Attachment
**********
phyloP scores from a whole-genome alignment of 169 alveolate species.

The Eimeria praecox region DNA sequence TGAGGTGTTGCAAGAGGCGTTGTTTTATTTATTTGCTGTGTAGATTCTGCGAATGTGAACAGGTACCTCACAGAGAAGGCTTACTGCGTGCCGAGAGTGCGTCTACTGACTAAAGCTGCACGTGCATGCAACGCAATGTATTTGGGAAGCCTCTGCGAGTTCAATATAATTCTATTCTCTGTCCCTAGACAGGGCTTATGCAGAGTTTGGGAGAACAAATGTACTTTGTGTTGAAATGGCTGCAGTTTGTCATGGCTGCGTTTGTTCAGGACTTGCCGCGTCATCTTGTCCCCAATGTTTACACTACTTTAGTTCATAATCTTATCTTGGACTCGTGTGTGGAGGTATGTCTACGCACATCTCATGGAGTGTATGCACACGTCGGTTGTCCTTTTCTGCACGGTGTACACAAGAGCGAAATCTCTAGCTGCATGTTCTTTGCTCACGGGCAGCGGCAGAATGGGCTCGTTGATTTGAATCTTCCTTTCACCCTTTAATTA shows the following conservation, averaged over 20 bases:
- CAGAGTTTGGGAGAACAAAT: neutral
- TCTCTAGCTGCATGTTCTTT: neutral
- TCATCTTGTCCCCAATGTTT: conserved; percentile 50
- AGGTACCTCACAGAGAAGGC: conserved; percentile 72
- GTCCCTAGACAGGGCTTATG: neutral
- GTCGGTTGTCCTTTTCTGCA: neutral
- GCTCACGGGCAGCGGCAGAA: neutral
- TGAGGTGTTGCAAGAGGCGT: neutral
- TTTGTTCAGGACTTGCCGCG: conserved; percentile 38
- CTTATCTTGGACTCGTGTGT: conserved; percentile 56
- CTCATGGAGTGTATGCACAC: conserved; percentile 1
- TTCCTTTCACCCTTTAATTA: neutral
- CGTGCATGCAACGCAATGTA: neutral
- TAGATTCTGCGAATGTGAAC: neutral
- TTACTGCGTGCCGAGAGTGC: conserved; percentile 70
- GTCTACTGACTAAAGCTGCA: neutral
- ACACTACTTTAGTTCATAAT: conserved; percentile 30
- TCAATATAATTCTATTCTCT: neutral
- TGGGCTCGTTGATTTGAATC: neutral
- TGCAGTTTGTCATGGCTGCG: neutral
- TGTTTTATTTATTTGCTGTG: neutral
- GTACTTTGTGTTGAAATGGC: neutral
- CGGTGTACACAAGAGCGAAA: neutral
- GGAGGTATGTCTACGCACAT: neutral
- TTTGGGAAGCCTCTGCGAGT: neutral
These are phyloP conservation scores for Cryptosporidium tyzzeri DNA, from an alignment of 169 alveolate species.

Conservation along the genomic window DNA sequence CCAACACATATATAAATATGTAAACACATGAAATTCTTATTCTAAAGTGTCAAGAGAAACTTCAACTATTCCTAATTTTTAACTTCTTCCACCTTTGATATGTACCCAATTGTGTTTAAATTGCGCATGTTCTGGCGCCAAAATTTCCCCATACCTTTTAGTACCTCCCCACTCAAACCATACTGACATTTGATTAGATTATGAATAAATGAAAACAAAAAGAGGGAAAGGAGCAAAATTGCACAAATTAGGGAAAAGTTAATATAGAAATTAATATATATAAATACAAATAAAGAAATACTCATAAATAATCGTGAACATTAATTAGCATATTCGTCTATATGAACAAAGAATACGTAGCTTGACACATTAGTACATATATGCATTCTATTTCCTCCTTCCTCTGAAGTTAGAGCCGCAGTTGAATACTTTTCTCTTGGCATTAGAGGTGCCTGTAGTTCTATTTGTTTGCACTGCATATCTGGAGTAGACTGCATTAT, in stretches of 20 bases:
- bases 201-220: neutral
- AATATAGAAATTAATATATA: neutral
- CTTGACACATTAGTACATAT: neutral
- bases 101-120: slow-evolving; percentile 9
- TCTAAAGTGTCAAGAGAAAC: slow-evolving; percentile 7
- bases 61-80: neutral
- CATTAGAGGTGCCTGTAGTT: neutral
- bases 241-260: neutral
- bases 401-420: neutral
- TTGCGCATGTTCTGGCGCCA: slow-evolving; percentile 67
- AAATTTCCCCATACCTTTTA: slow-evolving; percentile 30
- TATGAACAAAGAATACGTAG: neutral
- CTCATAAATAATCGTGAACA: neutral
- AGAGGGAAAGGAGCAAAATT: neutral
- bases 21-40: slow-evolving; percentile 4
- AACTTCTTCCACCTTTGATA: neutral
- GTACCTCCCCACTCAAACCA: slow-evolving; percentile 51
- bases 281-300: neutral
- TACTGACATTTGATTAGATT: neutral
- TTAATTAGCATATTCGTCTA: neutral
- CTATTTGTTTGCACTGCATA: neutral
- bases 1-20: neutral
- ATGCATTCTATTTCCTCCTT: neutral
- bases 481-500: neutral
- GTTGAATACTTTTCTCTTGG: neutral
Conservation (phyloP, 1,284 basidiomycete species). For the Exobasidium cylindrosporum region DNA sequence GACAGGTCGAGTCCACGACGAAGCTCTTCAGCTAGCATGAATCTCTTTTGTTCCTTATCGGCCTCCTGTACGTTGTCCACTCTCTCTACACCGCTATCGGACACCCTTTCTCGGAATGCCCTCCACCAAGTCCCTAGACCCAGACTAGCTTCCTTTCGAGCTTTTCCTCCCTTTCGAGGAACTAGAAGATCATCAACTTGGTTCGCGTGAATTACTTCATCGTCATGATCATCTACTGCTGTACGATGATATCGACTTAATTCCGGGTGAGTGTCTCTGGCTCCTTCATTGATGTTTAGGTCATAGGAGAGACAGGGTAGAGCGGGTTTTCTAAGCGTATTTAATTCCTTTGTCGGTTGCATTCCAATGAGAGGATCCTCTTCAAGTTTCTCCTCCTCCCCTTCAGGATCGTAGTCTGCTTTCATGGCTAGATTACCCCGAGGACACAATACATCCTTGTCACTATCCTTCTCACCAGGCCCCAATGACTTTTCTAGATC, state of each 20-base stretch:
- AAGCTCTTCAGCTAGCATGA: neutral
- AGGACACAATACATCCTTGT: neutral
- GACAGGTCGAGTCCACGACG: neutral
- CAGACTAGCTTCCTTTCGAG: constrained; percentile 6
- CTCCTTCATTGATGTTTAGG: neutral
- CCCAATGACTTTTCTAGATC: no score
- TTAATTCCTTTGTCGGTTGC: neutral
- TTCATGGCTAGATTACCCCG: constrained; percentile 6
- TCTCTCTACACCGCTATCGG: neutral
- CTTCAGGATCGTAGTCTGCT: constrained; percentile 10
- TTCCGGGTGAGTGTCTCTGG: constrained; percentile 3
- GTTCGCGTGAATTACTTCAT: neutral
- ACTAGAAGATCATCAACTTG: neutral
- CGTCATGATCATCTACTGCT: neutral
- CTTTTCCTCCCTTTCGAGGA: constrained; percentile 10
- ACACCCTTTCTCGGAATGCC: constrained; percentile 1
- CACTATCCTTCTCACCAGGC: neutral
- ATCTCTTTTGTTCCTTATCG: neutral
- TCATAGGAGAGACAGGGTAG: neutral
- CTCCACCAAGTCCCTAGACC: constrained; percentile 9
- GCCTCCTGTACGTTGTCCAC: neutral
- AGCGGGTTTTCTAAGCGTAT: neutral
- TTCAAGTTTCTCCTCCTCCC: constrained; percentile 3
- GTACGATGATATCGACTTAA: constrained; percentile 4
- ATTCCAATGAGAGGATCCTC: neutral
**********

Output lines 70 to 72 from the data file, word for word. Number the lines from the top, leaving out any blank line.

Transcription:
- CTTTTCCTCCCTTTCGAGGA: constrained; percentile 10
- ACACCCTTTCTCGGAATGCC: constrained; percentile 1
- CACTATCCTTCTCACCAGGC: neutral